Yesterday, the Sixth Circuit issued a published opinion in Ruffin v. MotorCity Casino, in which the court held that casino security guards’ meal breaks, during which they were required to stay on casino property and monitor their two-way radios, were not spent “predominantly for the employer’s benefit,” and so not compensable under the Fair Labor Standards Act.
Several security guards at MotorCity Casino sued their employer in the Eastern District of Michigan, alleging that they were entitled to overtime because the casino required them to “work” during their paid lunch. The guards, regularly scheduled to work weekly forty-hour shifts, claimed that a mandatory fifteen-minute roll call meeting prior to each shift meant they actually worked 41.25 hours each week, and so were entitled to overtime on the additional 1.25 hours under the FLSA. Underlying this claim was the guards’ allegation that their thirty-minute paid meal “breaks” actually constituted “work” because the casino restricted how they could spend those breaks, including requiring them to monitor their radios and respond in cases of emergency.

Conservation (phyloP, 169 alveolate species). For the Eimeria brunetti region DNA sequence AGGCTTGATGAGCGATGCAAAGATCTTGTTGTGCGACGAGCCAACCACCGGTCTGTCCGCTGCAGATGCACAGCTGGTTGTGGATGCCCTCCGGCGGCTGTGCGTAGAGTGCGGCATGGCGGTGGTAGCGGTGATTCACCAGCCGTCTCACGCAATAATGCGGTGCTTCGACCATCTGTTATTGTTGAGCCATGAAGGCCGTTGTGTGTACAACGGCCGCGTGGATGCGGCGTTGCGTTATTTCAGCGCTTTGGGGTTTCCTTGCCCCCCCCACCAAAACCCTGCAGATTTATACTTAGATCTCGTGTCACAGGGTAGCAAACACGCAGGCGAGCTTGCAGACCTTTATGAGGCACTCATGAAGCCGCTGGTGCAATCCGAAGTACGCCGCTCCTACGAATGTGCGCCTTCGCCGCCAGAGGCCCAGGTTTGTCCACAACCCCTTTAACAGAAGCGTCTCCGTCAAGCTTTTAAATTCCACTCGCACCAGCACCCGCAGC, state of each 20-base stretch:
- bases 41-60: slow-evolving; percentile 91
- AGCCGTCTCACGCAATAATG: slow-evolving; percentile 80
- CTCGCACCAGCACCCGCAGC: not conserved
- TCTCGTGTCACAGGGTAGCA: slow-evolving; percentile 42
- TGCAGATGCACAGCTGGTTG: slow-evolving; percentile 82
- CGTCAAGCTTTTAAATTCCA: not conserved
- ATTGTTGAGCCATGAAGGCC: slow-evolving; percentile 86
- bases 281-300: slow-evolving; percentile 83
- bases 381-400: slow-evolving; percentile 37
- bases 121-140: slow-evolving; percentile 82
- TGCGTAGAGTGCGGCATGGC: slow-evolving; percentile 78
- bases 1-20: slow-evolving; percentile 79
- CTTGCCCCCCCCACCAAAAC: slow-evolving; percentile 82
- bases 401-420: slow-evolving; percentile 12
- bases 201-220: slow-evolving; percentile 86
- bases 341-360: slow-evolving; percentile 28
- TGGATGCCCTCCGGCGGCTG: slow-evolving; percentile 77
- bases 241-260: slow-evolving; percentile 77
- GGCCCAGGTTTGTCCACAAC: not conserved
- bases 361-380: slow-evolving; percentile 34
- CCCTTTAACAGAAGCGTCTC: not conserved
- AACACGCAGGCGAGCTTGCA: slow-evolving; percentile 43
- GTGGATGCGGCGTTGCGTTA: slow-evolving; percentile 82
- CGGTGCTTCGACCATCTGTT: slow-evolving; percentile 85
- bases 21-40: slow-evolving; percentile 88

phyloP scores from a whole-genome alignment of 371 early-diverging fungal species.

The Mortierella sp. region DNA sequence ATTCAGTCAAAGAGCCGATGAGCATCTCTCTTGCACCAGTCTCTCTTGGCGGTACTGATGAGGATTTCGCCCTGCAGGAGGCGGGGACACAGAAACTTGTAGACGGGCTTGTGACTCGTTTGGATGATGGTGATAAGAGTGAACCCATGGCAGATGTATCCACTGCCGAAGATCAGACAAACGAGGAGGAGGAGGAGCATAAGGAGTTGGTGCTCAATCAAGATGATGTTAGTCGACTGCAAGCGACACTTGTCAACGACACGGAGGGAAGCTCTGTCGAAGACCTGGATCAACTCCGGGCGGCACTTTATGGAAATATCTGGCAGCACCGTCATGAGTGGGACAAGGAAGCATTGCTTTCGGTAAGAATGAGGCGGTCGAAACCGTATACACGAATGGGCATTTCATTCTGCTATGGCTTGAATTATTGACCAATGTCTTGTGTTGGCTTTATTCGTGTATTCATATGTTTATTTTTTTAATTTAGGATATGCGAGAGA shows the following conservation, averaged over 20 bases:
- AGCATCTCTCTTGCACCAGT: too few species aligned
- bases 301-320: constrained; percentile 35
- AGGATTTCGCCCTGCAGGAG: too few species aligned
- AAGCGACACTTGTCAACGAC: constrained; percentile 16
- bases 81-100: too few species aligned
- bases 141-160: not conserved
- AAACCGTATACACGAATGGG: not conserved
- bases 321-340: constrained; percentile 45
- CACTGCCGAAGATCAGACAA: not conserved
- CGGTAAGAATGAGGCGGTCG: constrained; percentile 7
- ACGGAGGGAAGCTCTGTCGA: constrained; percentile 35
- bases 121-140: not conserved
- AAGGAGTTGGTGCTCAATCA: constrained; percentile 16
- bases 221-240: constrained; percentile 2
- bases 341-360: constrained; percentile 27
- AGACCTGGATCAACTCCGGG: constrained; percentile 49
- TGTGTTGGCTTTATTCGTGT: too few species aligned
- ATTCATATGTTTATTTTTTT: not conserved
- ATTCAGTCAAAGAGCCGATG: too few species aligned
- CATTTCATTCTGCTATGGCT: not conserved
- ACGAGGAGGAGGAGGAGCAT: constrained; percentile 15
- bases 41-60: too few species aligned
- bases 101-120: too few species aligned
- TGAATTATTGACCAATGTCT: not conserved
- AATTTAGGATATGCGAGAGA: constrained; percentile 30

The district court granted summary judgment for MotorCity and, looking at the “totality of the circumstances,” the Sixth Circuit affirmed. The test for compensable time under the FLSA is whether an employee spends the time “predominantly for the employer’s benefit,” notwithstanding the designation of the time as a lunch or break period. In evaluating the plaintiffs’ appeal under the predominant benefit test, the Sixth Circuit looked to three factors: (1) whether the guards were engaged in the performance of substantial duties during their meal periods, (2) whether the casino’s business regularly interrupted the guards’ breaks, and (3) the guards’ inability to leave casino property during their breaks.
As to the first factor, the court held that the guards’ required radio monitoring and being available for emergencies was a “de minimis activity, not a substantial job duty.” As to the second factor of “regular interruptions,” the court emphasized the fact that three employees alleged a total of only eleven interrupted meal periods over a collective eighteen years of employment. On the final factor, the Sixth Circuit noted that the casino’s requirement that the guards stay on the property during meals did not “convert meal break time into compensable working time” because the employees spent their breaks “doing exactly what one might expect an off-duty employee to do” on break: eat, read, use the internet, and conduct personal business.